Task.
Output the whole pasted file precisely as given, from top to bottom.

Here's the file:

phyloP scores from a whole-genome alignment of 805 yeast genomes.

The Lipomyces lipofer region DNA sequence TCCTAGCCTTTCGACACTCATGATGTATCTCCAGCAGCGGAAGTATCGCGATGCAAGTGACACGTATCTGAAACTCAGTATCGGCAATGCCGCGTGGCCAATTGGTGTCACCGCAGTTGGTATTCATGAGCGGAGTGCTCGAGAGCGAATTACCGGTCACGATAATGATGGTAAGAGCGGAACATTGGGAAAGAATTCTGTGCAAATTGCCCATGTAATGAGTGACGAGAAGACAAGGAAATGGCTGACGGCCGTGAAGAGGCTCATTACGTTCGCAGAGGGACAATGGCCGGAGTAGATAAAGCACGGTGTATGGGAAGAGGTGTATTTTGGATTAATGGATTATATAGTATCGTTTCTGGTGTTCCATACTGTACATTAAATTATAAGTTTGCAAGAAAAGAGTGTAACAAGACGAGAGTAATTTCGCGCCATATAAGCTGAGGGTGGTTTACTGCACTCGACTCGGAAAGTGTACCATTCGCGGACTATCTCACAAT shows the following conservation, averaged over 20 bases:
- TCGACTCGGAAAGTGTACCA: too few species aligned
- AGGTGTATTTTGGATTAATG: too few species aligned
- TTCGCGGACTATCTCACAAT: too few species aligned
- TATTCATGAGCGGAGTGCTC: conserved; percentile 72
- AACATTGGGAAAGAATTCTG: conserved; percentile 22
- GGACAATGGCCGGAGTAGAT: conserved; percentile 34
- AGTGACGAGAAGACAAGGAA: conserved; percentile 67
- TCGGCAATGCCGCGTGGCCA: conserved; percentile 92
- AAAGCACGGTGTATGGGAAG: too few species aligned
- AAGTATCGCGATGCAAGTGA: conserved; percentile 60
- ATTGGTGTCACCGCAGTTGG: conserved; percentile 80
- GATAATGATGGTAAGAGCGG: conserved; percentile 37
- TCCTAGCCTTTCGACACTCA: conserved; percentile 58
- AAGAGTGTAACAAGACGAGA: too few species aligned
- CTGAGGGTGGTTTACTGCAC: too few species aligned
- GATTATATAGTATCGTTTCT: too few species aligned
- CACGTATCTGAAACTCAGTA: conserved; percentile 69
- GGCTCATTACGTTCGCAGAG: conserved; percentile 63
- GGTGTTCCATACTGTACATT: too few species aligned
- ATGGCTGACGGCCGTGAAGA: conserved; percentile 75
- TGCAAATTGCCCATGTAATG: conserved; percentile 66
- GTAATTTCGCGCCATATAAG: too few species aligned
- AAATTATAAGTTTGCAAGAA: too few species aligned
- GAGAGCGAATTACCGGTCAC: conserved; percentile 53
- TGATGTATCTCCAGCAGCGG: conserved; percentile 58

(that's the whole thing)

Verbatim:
phyloP scores from a whole-genome alignment of 805 yeast genomes.

The Lipomyces lipofer region DNA sequence TCCTAGCCTTTCGACACTCATGATGTATCTCCAGCAGCGGAAGTATCGCGATGCAAGTGACACGTATCTGAAACTCAGTATCGGCAATGCCGCGTGGCCAATTGGTGTCACCGCAGTTGGTATTCATGAGCGGAGTGCTCGAGAGCGAATTACCGGTCACGATAATGATGGTAAGAGCGGAACATTGGGAAAGAATTCTGTGCAAATTGCCCATGTAATGAGTGACGAGAAGACAAGGAAATGGCTGACGGCCGTGAAGAGGCTCATTACGTTCGCAGAGGGACAATGGCCGGAGTAGATAAAGCACGGTGTATGGGAAGAGGTGTATTTTGGATTAATGGATTATATAGTATCGTTTCTGGTGTTCCATACTGTACATTAAATTATAAGTTTGCAAGAAAAGAGTGTAACAAGACGAGAGTAATTTCGCGCCATATAAGCTGAGGGTGGTTTACTGCACTCGACTCGGAAAGTGTACCATTCGCGGACTATCTCACAAT shows the following conservation, averaged over 20 bases:
- TCGACTCGGAAAGTGTACCA: too few species aligned
- AGGTGTATTTTGGATTAATG: too few species aligned
- TTCGCGGACTATCTCACAAT: too few species aligned
- TATTCATGAGCGGAGTGCTC: conserved; percentile 72
- AACATTGGGAAAGAATTCTG: conserved; percentile 22
- GGACAATGGCCGGAGTAGAT: conserved; percentile 34
- AGTGACGAGAAGACAAGGAA: conserved; percentile 67
- TCGGCAATGCCGCGTGGCCA: conserved; percentile 92
- AAAGCACGGTGTATGGGAAG: too few species aligned
- AAGTATCGCGATGCAAGTGA: conserved; percentile 60
- ATTGGTGTCACCGCAGTTGG: conserved; percentile 80
- GATAATGATGGTAAGAGCGG: conserved; percentile 37
- TCCTAGCCTTTCGACACTCA: conserved; percentile 58
- AAGAGTGTAACAAGACGAGA: too few species aligned
- CTGAGGGTGGTTTACTGCAC: too few species aligned
- GATTATATAGTATCGTTTCT: too few species aligned
- CACGTATCTGAAACTCAGTA: conserved; percentile 69
- GGCTCATTACGTTCGCAGAG: conserved; percentile 63
- GGTGTTCCATACTGTACATT: too few species aligned
- ATGGCTGACGGCCGTGAAGA: conserved; percentile 75
- TGCAAATTGCCCATGTAATG: conserved; percentile 66
- GTAATTTCGCGCCATATAAG: too few species aligned
- AAATTATAAGTTTGCAAGAA: too few species aligned
- GAGAGCGAATTACCGGTCAC: conserved; percentile 53
- TGATGTATCTCCAGCAGCGG: conserved; percentile 58